Over time, I started to incorporate common business practices into my personal statements too. I would include off-balance-sheet items (e.g., unused RRSP contribution room), set personal financial goals (e.g., savings targets), and generate forecasts. I even convinced some friends and family members to make regular financial statements. Having family members involved in their own learning process provided me with outside sounding boards when needed. This had the positive side effect of even further improving my own financial statement construction and sharpening my investing game.

To make a long story short, by building my own financials, I learned about investing by doing. I loved every minute of the self-reinforcing loop I found myself in, and was learning quickly as I put principles into practice.

Shortly after starting my self-guided investing journey in earnest, I graduated from university. The year was 2010. For those who need a reminder, the economy in 2010 was recovering from a little something called the Financial Crisis. This meant jobs were hard to find. I remember a good friend (now an employed lawyer) lamenting that he was turned down by every employer he approached… including McDonalds. Fortunately, I was a little luckier – I was hired by Freedom 55 Financial and became a personal financial planner. Though I didn’t enjoy the job and left in less than a year, it further demonstrated the value of building my own financials.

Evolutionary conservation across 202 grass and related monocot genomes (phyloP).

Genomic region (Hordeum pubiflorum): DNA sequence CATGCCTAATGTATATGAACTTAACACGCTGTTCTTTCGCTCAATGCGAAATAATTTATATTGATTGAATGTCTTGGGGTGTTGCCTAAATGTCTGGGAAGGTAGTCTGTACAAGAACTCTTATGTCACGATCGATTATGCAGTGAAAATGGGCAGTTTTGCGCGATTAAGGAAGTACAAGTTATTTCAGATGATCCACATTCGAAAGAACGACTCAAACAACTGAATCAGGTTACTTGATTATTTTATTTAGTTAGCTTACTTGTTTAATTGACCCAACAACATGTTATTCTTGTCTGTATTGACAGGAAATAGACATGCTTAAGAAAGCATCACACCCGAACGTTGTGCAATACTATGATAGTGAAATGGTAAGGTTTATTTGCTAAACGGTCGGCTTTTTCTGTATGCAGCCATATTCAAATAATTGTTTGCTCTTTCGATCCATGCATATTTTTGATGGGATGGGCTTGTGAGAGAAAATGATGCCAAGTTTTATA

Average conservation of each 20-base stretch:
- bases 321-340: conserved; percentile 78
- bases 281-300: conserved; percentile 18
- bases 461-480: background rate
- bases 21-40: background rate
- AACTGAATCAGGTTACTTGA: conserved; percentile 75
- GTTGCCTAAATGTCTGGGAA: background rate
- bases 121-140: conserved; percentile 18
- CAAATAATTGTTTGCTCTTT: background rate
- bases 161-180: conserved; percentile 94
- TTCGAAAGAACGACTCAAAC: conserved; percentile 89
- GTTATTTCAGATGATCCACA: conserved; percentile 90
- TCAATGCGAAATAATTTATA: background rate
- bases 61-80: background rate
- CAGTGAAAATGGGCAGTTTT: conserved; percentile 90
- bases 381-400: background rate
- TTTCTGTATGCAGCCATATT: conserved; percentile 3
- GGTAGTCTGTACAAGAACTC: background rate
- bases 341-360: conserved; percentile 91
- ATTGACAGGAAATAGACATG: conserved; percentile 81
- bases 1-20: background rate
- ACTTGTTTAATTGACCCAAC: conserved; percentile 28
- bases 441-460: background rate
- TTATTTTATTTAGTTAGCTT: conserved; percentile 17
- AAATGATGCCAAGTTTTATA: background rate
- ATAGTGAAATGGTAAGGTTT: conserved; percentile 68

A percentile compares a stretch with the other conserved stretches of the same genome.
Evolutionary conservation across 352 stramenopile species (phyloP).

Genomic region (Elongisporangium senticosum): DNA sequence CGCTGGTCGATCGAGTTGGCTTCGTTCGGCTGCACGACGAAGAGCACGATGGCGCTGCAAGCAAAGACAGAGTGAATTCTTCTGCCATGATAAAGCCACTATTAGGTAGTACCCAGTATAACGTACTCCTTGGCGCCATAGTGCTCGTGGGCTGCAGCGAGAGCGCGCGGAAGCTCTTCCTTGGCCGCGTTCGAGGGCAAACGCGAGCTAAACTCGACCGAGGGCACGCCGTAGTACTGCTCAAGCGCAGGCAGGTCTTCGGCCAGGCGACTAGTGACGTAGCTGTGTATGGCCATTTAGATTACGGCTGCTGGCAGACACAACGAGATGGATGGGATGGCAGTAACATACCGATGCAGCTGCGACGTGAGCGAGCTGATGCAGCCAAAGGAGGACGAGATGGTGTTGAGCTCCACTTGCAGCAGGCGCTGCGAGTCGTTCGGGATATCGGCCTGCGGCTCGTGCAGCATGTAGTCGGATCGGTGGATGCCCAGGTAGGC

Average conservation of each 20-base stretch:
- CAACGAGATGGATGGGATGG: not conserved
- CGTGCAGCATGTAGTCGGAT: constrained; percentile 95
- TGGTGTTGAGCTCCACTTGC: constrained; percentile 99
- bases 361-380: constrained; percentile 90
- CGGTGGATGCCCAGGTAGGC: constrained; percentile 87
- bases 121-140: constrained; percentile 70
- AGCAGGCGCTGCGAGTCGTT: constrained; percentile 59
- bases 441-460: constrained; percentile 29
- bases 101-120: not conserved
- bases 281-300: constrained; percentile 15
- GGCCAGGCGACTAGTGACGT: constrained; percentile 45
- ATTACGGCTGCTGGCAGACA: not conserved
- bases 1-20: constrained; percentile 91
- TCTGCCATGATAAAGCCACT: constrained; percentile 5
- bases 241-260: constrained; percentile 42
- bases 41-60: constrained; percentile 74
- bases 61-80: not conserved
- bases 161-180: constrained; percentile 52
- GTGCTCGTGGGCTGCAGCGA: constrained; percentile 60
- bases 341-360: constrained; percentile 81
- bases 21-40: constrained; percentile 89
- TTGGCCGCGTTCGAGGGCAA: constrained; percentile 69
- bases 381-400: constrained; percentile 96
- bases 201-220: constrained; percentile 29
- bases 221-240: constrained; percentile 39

Working as a financial planner also improved my financial literacy and helped me to further contextualize investing, saving, and employment income within an overall financial plan – which then helped me fine-tune my statements even more. The role also drove home for me the pros and cons associated with different tax-advantaged structures available to Canadian citizens (e.g., the RRSP, RESP, TFSA, etc.). Moreover, it taught me about the weird and wonderful world of insurance. As I learned, all new insights flowed into my financial statements. I began to view the various line items on my balance sheet as tools to help me reach long-term goals (e.g., retirement).

In other words, spending my days immersed in financial planning drove home the importance of building my own financials and helped me further master my money. I’ve learned a lot about investing and finance since then too, especially after joining Contra the Heard Investment Newsletter. Nevertheless, these experiences established a strong and lasting foundation that I’ve continued to build on since then.

So, there you have it – if you’re looking for a simple and effective way to become a better investor and conquer your personal finances, consider creating and maintaining your own personal financial statements, and see where the process takes you. If you’re interested in templates or more detailed guidance on how to build your own balance sheet and income statement, you can find this information and more at

I hope this helps you on the journey of mastering your money and improving your investment performance. Good luck!


Philip MacKellar is an analyst and portfolio manager at Contra the Heard Investment Newsletter. He has been with the company since 2011 and has been investing since 2004. The newsletter’s primary focus is on contrarian and value-oriented investment opportunities traded in the United States and Canada. Philip also writes for Seeking Alpha, the Globe & Mail, and blogs about personal finance topics at You can follow Philip on Twitter @Rallekcam.